All the witnesses questioned categorically denied that Ishankhojayev had turned them against the constitutional order. One witness Isroja Muminov, who had earlier signed a statement that Ishankhojayev had turned him against the constitutional order, told the court on 17 June that he had been drunk when he was called into the NSS offices and signed the papers without even reading them. He testified that he did not even know Ishankhojayev (see F18News 29 June 2004 http://www.forum18.org/Archive.php?article_id=351 ).

Also unclear is how Ishankhojayev could have set up a criminal organisation (as specified in Article 242) or have taken part in the activity of fundamentalist organisations (Article 244, part 2) when prosecutors could find no other members of this supposedly active organisation.

The material evidence that the prosecution argued demonstrated Ishankhojayev's extremist views – an anonymous manuscript found at his home during the search - is also intriguing. An expert analysis conducted by staff at the philosophy department of the Fergana Polytechnic Institute concluded that "the manuscript preaches Islamic radicalism and a return to the times of the caliphate". In support of their claim the experts cited the following quotation: "People's ailments stem from the fact that they have departed from Islam and are not striving for spiritual improvement." However, the manuscript appeared to be a standard work of Islamic theology and the court could produce no proof that Ishankhojayev had distributed it.

Madmarov pointed out that even the chief imam of Fergana region, Sobir hoja Eminov, appeared as a witness on Ishankhojayev's behalf. "Ishankhojayev has never been known to hold extremist views and he was awarded the post of imam-hatyb on my recommendation," Eminov told the court. He also said he believed the former imam-hatyb of Novy Margelan mosque had denounced Ishankhojayev to the law enforcement agencies, apparently accusing his successor of being a "Wahhabi" (a term widely used in Central Asia to denote Islamic fundamentalists). This is the first case in Central Asia known to Forum 18 where the official clergy have supported individuals accused of Islamic radicalism.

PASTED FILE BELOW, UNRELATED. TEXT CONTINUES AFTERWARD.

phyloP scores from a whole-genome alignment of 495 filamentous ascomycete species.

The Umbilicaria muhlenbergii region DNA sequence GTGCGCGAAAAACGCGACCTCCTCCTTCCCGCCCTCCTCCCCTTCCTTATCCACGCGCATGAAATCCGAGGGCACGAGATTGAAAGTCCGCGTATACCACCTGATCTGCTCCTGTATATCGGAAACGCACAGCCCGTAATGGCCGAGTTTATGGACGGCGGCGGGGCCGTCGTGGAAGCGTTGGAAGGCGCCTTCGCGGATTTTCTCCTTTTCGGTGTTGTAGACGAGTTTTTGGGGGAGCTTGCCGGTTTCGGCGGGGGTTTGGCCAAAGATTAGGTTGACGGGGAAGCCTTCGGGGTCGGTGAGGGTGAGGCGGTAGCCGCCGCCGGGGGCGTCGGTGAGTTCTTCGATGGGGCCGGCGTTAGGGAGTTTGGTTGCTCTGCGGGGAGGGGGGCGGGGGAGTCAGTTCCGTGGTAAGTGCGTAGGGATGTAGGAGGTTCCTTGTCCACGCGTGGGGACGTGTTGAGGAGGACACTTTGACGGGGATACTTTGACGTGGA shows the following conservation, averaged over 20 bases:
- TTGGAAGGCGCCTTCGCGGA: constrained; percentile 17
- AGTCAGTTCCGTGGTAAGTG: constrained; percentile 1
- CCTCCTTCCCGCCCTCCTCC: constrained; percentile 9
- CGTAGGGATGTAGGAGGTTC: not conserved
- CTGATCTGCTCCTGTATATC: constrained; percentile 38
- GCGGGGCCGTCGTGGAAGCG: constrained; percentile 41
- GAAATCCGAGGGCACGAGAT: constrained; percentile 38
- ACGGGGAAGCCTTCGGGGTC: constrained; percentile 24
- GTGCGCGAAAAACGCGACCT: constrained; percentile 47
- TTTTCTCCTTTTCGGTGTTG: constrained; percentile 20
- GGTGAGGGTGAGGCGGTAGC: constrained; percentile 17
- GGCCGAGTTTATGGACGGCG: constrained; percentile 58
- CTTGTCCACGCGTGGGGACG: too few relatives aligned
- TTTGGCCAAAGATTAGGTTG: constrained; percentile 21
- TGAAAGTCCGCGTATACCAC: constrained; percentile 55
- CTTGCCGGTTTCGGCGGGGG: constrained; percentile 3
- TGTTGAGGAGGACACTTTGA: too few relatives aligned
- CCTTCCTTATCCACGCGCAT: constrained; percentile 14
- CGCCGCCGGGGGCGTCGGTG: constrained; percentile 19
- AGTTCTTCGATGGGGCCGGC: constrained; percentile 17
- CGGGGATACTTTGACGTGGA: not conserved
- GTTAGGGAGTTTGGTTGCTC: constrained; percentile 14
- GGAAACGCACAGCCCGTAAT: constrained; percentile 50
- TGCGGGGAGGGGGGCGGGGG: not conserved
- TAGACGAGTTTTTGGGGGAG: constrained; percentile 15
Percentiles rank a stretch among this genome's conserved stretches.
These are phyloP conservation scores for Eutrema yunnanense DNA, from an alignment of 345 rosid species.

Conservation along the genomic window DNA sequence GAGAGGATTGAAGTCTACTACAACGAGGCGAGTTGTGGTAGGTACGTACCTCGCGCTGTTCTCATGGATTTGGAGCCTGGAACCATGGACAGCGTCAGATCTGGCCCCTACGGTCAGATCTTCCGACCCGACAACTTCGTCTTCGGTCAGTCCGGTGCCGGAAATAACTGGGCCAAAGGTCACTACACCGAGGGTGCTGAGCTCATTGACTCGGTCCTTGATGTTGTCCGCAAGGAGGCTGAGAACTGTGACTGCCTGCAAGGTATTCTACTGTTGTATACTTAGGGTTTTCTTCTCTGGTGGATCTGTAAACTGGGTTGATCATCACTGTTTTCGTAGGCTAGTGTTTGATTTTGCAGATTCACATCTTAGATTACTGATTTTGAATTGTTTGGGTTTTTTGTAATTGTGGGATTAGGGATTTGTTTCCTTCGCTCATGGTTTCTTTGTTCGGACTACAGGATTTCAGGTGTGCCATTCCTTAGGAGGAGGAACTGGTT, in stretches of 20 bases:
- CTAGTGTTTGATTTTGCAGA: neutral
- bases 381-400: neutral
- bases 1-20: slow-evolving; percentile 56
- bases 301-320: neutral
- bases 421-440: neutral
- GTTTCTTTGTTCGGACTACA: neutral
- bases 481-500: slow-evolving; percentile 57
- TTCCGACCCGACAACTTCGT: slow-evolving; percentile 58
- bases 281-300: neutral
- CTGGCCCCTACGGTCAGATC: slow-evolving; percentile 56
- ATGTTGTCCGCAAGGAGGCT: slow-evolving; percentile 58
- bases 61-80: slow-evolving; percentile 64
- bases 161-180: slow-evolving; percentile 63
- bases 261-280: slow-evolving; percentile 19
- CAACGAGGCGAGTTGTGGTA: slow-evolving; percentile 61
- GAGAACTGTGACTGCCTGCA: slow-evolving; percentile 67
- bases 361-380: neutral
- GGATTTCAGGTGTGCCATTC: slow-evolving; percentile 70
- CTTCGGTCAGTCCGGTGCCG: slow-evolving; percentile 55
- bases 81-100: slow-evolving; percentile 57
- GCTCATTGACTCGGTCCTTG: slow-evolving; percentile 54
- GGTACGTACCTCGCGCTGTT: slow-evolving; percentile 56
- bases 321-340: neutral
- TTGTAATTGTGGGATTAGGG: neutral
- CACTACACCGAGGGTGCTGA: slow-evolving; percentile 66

Madmarov also reported that the trial of a group of Muslims arrested by the police in Margelan was still under way in Fergana. In the wake of the terrorist attacks in various Uzbek cities at the end of March and beginning of April, the Margelan police arrested ten former members of the radical Islamic group Hizb-ut-Tahrir who had previously been released from prison under an amnesty (see F18News 13 April 2004 http://www.forum18.org/Archive.php?article_id=298 ). Police claim that all those arrested had been found with a gun cartridge packed with drugs. Madmarov describes these similar finds as "absurd" and argues that this demonstrates that both the weapons and drugs were planted on the Muslims.

Moreover, Madmarov told Forum 18 that the wife of one of those arrested, Mukudas Yusupova, told the court that instead of a search warrant the police had mistakenly handed her a document showing the results of the search, even before it had been carried out.

For more background, see Forum 18's latest religious freedom survey at

A printer-friendly map of Uzbekistan is available at